The Sun’s about to flip out!

By Casey Frye, CCNN Writer

Sun magnetic field 2
This is an image captured by NASA on March 6, 2012, showing one of the largest solar flares this past year. A solar flare is a sudden brightening of the Sun’s surface, likely as the result of a big energy release.

Have you ever wondered why a compass always points north? It’s because of the Earth’s magnetic field. Turns out that Earth is a really big magnet with a “North Pole” and a “South Pole” that create a magnetic field around the whole planet. The needle on a compass lines up with the forces of the field, which is why it always points north. Well, the Sun also has a magnetic field, and according to NASA-funded observatories, it’s going to flip!

“It looks like we’re no more than three to four months away from a complete field reversal,” said Todd Hoeksema, a solar physicist from Stanford University. “This change will have ripple effects throughout the solar system.” What kind of effects is he talking about?

There will be a lot of stormy space weather throughout space. Cosmic rays – which occur after a star explodes – are really harmful to astronauts and space equipment. According to the scientists, the cosmic rays might affect the very climate around our planet. Oh my gosh! Is this the end of Earth as we know it?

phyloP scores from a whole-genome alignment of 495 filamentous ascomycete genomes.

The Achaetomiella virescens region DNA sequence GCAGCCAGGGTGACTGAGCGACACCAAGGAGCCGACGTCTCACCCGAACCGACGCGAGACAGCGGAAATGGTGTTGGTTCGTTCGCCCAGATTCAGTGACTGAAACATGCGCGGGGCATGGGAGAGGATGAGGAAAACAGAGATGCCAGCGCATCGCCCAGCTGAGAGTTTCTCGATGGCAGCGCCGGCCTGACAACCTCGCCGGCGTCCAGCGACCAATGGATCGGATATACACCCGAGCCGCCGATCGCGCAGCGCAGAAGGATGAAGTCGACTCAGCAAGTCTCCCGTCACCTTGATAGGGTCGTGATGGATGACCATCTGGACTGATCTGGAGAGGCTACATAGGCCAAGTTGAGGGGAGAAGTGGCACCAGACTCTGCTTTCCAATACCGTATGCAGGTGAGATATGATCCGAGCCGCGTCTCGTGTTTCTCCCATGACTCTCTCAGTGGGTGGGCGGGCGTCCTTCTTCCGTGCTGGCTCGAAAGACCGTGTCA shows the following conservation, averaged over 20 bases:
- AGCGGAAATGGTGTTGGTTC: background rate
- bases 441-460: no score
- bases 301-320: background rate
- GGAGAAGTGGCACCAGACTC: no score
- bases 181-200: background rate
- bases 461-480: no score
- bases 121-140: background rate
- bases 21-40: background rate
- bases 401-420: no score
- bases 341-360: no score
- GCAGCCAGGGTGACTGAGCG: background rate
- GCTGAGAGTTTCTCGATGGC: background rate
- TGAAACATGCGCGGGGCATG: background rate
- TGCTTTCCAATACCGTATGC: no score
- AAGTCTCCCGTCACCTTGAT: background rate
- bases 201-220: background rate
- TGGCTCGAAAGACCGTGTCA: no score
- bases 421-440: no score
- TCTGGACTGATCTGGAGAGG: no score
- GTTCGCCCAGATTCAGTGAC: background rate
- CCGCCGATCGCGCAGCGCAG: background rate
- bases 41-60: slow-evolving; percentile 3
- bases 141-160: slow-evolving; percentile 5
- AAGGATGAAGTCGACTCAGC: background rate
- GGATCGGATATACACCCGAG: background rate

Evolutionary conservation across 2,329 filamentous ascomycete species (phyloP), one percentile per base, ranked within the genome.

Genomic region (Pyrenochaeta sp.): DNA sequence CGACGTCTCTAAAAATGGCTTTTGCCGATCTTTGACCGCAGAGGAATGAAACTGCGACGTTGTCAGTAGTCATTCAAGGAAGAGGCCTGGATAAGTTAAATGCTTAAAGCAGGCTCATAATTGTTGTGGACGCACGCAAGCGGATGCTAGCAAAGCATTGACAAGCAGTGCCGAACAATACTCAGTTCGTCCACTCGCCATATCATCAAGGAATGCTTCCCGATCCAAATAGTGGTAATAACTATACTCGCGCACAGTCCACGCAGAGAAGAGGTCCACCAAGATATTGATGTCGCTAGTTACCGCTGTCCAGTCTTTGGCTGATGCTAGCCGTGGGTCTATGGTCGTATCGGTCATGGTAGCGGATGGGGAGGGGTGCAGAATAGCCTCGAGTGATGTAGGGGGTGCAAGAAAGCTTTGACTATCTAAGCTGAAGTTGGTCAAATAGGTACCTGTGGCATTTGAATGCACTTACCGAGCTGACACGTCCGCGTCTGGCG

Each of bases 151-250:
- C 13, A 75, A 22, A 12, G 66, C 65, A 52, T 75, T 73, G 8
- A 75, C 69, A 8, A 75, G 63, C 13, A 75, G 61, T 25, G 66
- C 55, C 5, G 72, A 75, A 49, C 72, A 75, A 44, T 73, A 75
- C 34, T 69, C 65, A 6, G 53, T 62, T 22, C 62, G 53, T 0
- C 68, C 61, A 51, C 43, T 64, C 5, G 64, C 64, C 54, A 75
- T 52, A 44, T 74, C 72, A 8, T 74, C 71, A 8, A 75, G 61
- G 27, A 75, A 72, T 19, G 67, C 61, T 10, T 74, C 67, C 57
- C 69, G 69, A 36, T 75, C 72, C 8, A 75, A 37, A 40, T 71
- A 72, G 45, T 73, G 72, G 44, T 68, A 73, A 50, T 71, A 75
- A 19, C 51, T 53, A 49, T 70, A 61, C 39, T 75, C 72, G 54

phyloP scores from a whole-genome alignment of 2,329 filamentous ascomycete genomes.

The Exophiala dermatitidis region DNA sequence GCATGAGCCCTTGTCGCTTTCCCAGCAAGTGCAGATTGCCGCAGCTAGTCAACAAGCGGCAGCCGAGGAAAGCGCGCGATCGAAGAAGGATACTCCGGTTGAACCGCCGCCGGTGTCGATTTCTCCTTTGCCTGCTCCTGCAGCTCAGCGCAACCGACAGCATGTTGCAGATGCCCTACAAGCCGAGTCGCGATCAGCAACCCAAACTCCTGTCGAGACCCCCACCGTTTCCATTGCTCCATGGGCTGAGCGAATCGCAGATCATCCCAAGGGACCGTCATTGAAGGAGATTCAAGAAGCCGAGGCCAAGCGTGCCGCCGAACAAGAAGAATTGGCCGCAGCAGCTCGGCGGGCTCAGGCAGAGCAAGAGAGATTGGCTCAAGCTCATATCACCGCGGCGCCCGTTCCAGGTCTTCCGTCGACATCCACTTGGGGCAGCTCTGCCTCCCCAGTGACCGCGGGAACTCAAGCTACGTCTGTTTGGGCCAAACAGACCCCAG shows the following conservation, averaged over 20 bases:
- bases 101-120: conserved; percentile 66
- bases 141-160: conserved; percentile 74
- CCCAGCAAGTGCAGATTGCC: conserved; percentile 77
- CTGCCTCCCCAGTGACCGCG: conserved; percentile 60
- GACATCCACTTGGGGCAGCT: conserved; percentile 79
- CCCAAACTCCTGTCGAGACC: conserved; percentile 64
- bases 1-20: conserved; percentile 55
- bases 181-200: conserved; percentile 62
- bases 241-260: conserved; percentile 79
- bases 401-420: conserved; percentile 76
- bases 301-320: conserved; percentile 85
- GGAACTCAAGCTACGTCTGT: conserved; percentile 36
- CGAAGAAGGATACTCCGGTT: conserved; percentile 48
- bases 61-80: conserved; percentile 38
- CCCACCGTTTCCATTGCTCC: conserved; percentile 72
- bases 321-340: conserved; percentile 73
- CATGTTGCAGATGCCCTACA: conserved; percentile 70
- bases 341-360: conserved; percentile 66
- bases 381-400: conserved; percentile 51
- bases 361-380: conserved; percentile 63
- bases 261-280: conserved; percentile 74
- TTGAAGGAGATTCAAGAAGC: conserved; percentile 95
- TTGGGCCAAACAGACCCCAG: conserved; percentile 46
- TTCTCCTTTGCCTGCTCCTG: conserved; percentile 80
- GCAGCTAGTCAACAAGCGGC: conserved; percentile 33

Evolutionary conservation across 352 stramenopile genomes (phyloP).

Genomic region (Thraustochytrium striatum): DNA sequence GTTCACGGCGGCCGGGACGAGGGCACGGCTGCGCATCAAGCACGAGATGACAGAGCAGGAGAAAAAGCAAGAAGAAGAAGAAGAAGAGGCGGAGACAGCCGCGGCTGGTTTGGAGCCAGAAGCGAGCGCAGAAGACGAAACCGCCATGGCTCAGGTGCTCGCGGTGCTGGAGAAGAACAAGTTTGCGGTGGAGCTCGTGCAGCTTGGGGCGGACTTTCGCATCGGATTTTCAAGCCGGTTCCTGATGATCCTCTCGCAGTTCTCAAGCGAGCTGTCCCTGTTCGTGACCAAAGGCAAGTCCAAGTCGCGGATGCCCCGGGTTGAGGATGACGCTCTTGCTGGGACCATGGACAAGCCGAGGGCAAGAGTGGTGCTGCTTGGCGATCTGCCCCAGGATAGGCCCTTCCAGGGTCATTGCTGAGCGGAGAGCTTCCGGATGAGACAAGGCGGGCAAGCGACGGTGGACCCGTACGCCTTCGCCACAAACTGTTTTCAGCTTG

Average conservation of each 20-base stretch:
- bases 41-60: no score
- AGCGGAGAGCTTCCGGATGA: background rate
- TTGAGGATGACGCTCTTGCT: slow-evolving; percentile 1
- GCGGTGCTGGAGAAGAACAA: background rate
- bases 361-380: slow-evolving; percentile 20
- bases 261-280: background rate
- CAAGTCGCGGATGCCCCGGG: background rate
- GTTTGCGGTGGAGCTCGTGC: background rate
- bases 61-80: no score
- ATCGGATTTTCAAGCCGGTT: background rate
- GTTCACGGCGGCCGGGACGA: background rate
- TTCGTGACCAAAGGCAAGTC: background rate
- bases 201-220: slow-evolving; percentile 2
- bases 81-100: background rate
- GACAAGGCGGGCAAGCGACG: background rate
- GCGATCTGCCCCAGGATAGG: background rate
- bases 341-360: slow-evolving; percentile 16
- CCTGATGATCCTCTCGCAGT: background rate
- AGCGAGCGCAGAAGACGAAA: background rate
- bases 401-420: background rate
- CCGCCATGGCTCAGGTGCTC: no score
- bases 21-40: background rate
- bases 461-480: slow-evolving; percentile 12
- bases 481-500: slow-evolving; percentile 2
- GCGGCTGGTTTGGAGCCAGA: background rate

Actually… no. According to the researchers, this is a pretty common event. Ever since experts started monitoring the Sun in 1976, it’s already happened three times, and the effects will barely be felt on Earth. In addition to our planet’s magnetic field, the field around the sun will act like a barrier if any of these rays come our way. Phew, I thought Earth was going to explode!

“The Sun’s north pole has already changed sign, while the south pole is racing to catch up,” said Phil Scherrer, another solar physicist from Stanford. “Soon, however, both poles will be reversed, and the second half of solar max will be underway.”

The scientists say they are going to inform the public once the reversal is complete.

Images courtesy of NASA Goddard on Flickr.